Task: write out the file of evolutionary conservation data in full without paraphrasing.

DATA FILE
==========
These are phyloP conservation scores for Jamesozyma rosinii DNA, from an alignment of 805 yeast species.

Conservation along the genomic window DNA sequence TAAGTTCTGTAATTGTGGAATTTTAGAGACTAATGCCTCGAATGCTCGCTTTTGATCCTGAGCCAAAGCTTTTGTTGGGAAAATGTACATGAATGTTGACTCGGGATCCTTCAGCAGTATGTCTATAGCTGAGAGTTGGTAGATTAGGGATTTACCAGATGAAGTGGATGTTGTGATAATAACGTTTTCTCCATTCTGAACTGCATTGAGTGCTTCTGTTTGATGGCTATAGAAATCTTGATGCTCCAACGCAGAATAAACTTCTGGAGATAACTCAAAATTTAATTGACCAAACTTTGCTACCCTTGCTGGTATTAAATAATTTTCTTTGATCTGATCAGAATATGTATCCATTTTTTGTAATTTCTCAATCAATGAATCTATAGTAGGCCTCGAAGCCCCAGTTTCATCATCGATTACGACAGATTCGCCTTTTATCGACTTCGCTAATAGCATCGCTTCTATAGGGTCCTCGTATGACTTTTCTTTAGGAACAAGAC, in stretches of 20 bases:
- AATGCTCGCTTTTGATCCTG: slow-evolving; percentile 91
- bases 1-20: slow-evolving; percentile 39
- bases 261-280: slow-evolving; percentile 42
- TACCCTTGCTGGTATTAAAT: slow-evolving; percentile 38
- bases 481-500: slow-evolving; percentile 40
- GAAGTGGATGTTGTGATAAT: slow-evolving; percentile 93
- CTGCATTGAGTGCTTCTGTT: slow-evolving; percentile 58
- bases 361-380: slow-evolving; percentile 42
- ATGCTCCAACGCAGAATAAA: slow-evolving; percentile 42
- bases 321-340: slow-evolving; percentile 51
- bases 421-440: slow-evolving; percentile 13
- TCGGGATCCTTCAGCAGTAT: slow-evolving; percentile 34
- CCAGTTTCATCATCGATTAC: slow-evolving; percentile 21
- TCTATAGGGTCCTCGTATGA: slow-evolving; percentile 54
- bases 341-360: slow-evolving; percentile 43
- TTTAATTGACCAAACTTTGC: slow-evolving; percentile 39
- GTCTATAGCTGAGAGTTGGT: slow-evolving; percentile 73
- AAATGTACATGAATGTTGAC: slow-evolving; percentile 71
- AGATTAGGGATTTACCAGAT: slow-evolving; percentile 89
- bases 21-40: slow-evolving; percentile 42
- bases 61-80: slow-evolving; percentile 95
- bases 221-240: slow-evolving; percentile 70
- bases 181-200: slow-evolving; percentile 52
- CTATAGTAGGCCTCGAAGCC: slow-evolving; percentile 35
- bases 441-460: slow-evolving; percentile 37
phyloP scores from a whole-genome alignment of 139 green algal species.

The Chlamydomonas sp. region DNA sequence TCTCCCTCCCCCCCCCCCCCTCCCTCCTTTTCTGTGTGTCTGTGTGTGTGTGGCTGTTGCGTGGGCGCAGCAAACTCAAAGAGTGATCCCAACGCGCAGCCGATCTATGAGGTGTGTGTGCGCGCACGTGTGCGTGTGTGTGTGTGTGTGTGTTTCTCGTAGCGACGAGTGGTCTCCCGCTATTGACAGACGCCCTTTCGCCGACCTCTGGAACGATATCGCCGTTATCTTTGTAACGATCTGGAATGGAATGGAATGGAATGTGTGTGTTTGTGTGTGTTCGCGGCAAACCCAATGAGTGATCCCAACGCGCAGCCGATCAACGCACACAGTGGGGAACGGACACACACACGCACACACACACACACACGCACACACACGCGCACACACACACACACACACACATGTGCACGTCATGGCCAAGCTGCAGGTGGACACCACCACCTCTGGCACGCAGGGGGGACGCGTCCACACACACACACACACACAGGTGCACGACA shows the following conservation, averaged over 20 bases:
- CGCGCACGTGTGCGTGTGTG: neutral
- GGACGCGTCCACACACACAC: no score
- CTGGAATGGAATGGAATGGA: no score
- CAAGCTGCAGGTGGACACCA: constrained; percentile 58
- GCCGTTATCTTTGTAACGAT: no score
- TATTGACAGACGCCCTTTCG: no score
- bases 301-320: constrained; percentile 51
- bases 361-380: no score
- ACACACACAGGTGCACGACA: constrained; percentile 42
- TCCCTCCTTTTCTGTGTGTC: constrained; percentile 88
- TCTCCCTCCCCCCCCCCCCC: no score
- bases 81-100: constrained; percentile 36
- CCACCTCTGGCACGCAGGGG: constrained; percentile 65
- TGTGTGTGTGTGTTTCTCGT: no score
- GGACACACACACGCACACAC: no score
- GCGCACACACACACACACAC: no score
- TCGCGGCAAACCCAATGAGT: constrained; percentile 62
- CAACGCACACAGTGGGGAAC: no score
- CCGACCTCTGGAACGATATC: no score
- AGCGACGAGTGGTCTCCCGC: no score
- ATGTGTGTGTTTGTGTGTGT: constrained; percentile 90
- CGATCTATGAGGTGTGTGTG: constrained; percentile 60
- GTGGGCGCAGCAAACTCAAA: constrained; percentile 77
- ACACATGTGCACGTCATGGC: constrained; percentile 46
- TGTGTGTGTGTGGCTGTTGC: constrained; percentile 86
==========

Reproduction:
These are phyloP conservation scores for Jamesozyma rosinii DNA, from an alignment of 805 yeast species.

Conservation along the genomic window DNA sequence TAAGTTCTGTAATTGTGGAATTTTAGAGACTAATGCCTCGAATGCTCGCTTTTGATCCTGAGCCAAAGCTTTTGTTGGGAAAATGTACATGAATGTTGACTCGGGATCCTTCAGCAGTATGTCTATAGCTGAGAGTTGGTAGATTAGGGATTTACCAGATGAAGTGGATGTTGTGATAATAACGTTTTCTCCATTCTGAACTGCATTGAGTGCTTCTGTTTGATGGCTATAGAAATCTTGATGCTCCAACGCAGAATAAACTTCTGGAGATAACTCAAAATTTAATTGACCAAACTTTGCTACCCTTGCTGGTATTAAATAATTTTCTTTGATCTGATCAGAATATGTATCCATTTTTTGTAATTTCTCAATCAATGAATCTATAGTAGGCCTCGAAGCCCCAGTTTCATCATCGATTACGACAGATTCGCCTTTTATCGACTTCGCTAATAGCATCGCTTCTATAGGGTCCTCGTATGACTTTTCTTTAGGAACAAGAC, in stretches of 20 bases:
- AATGCTCGCTTTTGATCCTG: slow-evolving; percentile 91
- bases 1-20: slow-evolving; percentile 39
- bases 261-280: slow-evolving; percentile 42
- TACCCTTGCTGGTATTAAAT: slow-evolving; percentile 38
- bases 481-500: slow-evolving; percentile 40
- GAAGTGGATGTTGTGATAAT: slow-evolving; percentile 93
- CTGCATTGAGTGCTTCTGTT: slow-evolving; percentile 58
- bases 361-380: slow-evolving; percentile 42
- ATGCTCCAACGCAGAATAAA: slow-evolving; percentile 42
- bases 321-340: slow-evolving; percentile 51
- bases 421-440: slow-evolving; percentile 13
- TCGGGATCCTTCAGCAGTAT: slow-evolving; percentile 34
- CCAGTTTCATCATCGATTAC: slow-evolving; percentile 21
- TCTATAGGGTCCTCGTATGA: slow-evolving; percentile 54
- bases 341-360: slow-evolving; percentile 43
- TTTAATTGACCAAACTTTGC: slow-evolving; percentile 39
- GTCTATAGCTGAGAGTTGGT: slow-evolving; percentile 73
- AAATGTACATGAATGTTGAC: slow-evolving; percentile 71
- AGATTAGGGATTTACCAGAT: slow-evolving; percentile 89
- bases 21-40: slow-evolving; percentile 42
- bases 61-80: slow-evolving; percentile 95
- bases 221-240: slow-evolving; percentile 70
- bases 181-200: slow-evolving; percentile 52
- CTATAGTAGGCCTCGAAGCC: slow-evolving; percentile 35
- bases 441-460: slow-evolving; percentile 37
phyloP scores from a whole-genome alignment of 139 green algal species.

The Chlamydomonas sp. region DNA sequence TCTCCCTCCCCCCCCCCCCCTCCCTCCTTTTCTGTGTGTCTGTGTGTGTGTGGCTGTTGCGTGGGCGCAGCAAACTCAAAGAGTGATCCCAACGCGCAGCCGATCTATGAGGTGTGTGTGCGCGCACGTGTGCGTGTGTGTGTGTGTGTGTGTTTCTCGTAGCGACGAGTGGTCTCCCGCTATTGACAGACGCCCTTTCGCCGACCTCTGGAACGATATCGCCGTTATCTTTGTAACGATCTGGAATGGAATGGAATGGAATGTGTGTGTTTGTGTGTGTTCGCGGCAAACCCAATGAGTGATCCCAACGCGCAGCCGATCAACGCACACAGTGGGGAACGGACACACACACGCACACACACACACACACGCACACACACGCGCACACACACACACACACACACATGTGCACGTCATGGCCAAGCTGCAGGTGGACACCACCACCTCTGGCACGCAGGGGGGACGCGTCCACACACACACACACACACAGGTGCACGACA shows the following conservation, averaged over 20 bases:
- CGCGCACGTGTGCGTGTGTG: neutral
- GGACGCGTCCACACACACAC: no score
- CTGGAATGGAATGGAATGGA: no score
- CAAGCTGCAGGTGGACACCA: constrained; percentile 58
- GCCGTTATCTTTGTAACGAT: no score
- TATTGACAGACGCCCTTTCG: no score
- bases 301-320: constrained; percentile 51
- bases 361-380: no score
- ACACACACAGGTGCACGACA: constrained; percentile 42
- TCCCTCCTTTTCTGTGTGTC: constrained; percentile 88
- TCTCCCTCCCCCCCCCCCCC: no score
- bases 81-100: constrained; percentile 36
- CCACCTCTGGCACGCAGGGG: constrained; percentile 65
- TGTGTGTGTGTGTTTCTCGT: no score
- GGACACACACACGCACACAC: no score
- GCGCACACACACACACACAC: no score
- TCGCGGCAAACCCAATGAGT: constrained; percentile 62
- CAACGCACACAGTGGGGAAC: no score
- CCGACCTCTGGAACGATATC: no score
- AGCGACGAGTGGTCTCCCGC: no score
- ATGTGTGTGTTTGTGTGTGT: constrained; percentile 90
- CGATCTATGAGGTGTGTGTG: constrained; percentile 60
- GTGGGCGCAGCAAACTCAAA: constrained; percentile 77
- ACACATGTGCACGTCATGGC: constrained; percentile 46
- TGTGTGTGTGTGGCTGTTGC: constrained; percentile 86